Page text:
Foreign biofuel feedstock imports scrutinized

Research to develop biobased feedstock cropping systems that prioritize both water and carbon resiliency offer a sustainable solution for a bioeconomy. (Texas A&M AgriLife photo by Michael Miller)

Will rising domestic demand for sustainable renewable fuels—including those using feedstocks from corn, soybeans and other U.S.-grown crops—be a bonanza for farmers? That dream may be fading as American energy giants take advantage of loopholes in green tax credit laws to look overseas for cheaper feedstocks to supply alternative fuel processors.

Bloomberg reported that American purchases of Brazilian beef tallow, which can be used as a feedstock for biofuels, climbed 377% in the first four months of 2024 from a year earlier. Brazil has accounted for nearly all the 40% increase in overall tallow shipments into the U.S. in the period. Brazil rarely exported tallow until 2022, according to Bloomberg, when Texas-based Darling Ingredients Inc., purchased FASA Group, Brazil’s largest independent rendering company. FASA has since become a supplier of waste fat to Diamond Green Diesel, a biofuel venture between Darling and Valero Energy Corp.

Total U.S. tallow imports rose fourfold since 2019 to a record 779,300 metric tons in 2023, according to U.S. government trade data analyzed by Bloomberg. Brazil, which made up for roughly 23% of shipments last year, saw its share jump to 40% in the first four months of the year. 

Meanwhile, concern is growing that a similar spike in imports of “used cooking oil” from China may consist mostly of virgin palm oil, mixed in with a small amount of cooking oil. U.S. Sen. Roger Marshall (R-Kansas) filed a June 20 letter to the Environmental Protection Agency, the U.S. Department of Agriculture, U.S. Customs and Border Protection and the United States Trade Representative concerned with the recent and dramatic increase in used cooking oil imports from China. Marshall was joined by Sens. Sherrod Brown (D-Ohio), Pete Ricketts (R-Nebraska), Deb Fischer (R-Nebraska), Charles Grassley (R-Iowa), and Joni Ernst (R-Iowa).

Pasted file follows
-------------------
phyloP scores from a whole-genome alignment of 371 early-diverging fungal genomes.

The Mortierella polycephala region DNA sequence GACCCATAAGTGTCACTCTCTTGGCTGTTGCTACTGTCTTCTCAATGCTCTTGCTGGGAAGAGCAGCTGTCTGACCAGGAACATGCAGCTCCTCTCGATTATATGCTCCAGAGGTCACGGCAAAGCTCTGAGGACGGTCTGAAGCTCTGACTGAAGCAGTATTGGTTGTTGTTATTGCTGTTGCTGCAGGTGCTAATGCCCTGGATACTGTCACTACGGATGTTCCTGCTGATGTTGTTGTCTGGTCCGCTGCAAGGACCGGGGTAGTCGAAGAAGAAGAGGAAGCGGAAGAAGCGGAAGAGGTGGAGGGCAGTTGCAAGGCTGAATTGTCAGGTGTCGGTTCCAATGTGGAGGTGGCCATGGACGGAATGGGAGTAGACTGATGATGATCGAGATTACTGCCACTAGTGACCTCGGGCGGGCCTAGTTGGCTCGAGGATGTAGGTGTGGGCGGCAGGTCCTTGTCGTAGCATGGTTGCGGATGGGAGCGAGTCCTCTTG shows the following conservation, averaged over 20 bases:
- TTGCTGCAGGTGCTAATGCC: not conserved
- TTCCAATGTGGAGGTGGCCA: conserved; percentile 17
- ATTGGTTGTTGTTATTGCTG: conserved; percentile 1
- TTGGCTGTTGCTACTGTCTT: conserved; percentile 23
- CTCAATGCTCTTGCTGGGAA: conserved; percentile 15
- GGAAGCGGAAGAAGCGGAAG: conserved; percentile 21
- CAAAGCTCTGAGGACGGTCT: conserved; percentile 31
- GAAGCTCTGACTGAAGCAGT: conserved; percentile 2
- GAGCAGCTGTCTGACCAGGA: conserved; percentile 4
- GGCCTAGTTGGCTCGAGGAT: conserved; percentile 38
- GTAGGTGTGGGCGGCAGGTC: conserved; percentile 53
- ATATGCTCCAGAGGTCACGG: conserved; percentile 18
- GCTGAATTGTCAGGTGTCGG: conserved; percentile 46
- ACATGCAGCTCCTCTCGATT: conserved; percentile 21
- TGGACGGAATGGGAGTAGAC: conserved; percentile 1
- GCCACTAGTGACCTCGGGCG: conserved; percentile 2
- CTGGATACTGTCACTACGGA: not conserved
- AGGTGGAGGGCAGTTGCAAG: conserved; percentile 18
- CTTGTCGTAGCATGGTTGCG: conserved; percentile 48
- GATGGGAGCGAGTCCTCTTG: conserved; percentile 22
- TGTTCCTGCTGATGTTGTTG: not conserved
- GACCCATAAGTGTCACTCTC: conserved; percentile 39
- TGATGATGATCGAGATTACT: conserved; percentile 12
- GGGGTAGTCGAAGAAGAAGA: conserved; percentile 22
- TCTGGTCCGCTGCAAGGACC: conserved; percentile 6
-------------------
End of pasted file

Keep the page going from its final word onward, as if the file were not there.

“Since 2020, in response to demand for renewable fuels, the U.S. has gone from importing less than 200 million pounds of UCO per year to importing over 3 billion pounds in 2023, with more than 50% of these imports coming from China,” according to the letter. “As evidenced in recent news coverage, there is concern by some in the renewable fuels industry that large amounts of imported UCO may be a blend of UCO with virgin vegetable oils such as palm oil, which is directly linked to deforestation in Southeast Asia. This would constitute fraudulent value distortion of the commodity designed to take advantage of U.S. tax incentives in addition to Renewable Identification Number fraud under the RFS. If true, this would have an especially punitive effect on U.S. agriculture, as imported UCO bears a lower carbon intensity score than domestically produced agricultural feedstocks, which incur punitive and unnecessary indirect land use change penalties in state and federal programs, as well as onerous verification and reporting requirements required of farmers to validate carbon-friendly practices.”

As the senators noted, renewable diesel made from waste fat or used cooking oil has a lower carbon score than soy oil and therefore gets higher tax credits in California — ironically, given concerns about deforestation for beef production in Brazil. A large part of U.S. green diesel is consumed in California. The green tax credits that drive the market for alternative fuels do not specify U.S. sourcing of feedstocks.

“As long as the rules are the way they are, these biofuel companies are going to use whatever is cheapest,” John Baize, an independent analyst who advises the U.S. Soybean Export Council, told Bloomberg.

According to Geoff Cooper, executive director of the Renewable Fuels Association, which represents ethanol producers, the tax credit loopholes mean that U.S. taxpayers are essentially subsidizing foreign growers and producers — including Brazilian cattle growers and Indonesian palm farmers—at the expense of U.S. corn and soybean farmers. The fact that Brazil recently upheld an 18% tariff on imported American ethanol adds insult to injury.

The existing federal tax credit for blending biodiesel expires at the end of 2024 and transitions into a carbon performance-based tax credit available only to U.S. biofuel producers beginning in 2025. The switch from a blender credit to a producer credit may slow the importation of finished biodiesel, said Cooper, but it might not necessarily stop the importation of foreign feedstocks.

He said the issue is of great concern to ethanol producers and corn farmers because virtually all ethanol plants also produce corn oil, which is a biodiesel feedstock, and prices for corn oil have fallen as foreign feedstock supplies have flooded the U.S. market.

David Murray can be reached at [email protected].